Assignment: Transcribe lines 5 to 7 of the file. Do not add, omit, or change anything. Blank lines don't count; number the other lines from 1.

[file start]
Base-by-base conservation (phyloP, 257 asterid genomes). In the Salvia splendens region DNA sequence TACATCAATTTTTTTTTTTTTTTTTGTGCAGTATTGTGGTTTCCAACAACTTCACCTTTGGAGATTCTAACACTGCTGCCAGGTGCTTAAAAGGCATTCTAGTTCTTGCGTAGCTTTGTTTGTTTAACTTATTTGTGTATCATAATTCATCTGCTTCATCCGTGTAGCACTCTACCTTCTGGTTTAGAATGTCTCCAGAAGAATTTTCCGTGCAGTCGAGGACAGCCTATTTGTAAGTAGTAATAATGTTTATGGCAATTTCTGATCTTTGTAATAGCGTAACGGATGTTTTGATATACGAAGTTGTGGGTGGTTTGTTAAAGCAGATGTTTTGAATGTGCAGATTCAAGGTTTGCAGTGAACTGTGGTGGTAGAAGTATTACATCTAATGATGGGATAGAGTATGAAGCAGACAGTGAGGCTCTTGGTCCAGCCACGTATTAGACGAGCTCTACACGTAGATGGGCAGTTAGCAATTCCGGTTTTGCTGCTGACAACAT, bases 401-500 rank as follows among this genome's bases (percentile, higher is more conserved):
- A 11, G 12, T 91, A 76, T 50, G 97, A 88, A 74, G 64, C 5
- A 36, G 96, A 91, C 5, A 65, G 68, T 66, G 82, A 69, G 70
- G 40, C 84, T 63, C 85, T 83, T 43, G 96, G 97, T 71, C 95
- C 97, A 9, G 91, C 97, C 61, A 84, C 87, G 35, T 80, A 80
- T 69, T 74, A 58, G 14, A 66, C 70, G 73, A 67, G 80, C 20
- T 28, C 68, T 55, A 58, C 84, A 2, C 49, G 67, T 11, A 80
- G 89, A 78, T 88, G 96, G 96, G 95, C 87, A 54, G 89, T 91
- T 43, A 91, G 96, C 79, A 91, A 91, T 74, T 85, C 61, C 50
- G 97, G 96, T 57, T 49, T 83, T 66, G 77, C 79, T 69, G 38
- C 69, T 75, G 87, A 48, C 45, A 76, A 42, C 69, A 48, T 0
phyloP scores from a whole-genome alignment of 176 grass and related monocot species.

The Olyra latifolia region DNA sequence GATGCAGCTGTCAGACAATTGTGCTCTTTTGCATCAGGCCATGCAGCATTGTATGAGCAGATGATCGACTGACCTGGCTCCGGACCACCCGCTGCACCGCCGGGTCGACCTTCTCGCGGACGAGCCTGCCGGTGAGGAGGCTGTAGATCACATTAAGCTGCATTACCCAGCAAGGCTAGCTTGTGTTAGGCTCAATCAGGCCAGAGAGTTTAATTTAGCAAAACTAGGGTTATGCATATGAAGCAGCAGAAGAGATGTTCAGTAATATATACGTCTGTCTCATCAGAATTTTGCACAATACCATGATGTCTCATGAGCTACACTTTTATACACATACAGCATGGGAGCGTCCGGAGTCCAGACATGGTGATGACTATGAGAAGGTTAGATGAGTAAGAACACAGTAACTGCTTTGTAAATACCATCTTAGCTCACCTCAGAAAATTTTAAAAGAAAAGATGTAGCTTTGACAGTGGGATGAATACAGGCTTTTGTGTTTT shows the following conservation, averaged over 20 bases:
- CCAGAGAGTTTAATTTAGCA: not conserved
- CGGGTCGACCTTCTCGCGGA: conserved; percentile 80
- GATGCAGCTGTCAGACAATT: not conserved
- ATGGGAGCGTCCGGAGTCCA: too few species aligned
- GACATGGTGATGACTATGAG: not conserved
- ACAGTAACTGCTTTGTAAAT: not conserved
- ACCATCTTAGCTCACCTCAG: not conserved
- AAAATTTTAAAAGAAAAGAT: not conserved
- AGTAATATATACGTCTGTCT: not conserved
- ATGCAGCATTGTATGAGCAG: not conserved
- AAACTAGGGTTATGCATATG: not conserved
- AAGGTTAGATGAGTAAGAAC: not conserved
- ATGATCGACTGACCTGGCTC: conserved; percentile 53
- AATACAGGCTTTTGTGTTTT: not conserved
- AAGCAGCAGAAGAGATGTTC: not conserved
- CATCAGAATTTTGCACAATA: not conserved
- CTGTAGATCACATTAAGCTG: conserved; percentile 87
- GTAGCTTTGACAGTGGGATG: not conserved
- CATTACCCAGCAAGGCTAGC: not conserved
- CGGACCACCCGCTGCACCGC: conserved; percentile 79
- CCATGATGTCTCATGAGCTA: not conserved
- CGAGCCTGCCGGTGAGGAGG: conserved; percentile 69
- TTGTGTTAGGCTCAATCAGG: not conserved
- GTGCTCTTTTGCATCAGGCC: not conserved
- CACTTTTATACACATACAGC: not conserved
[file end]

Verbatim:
- C 97, A 9, G 91, C 97, C 61, A 84, C 87, G 35, T 80, A 80
- T 69, T 74, A 58, G 14, A 66, C 70, G 73, A 67, G 80, C 20
- T 28, C 68, T 55, A 58, C 84, A 2, C 49, G 67, T 11, A 80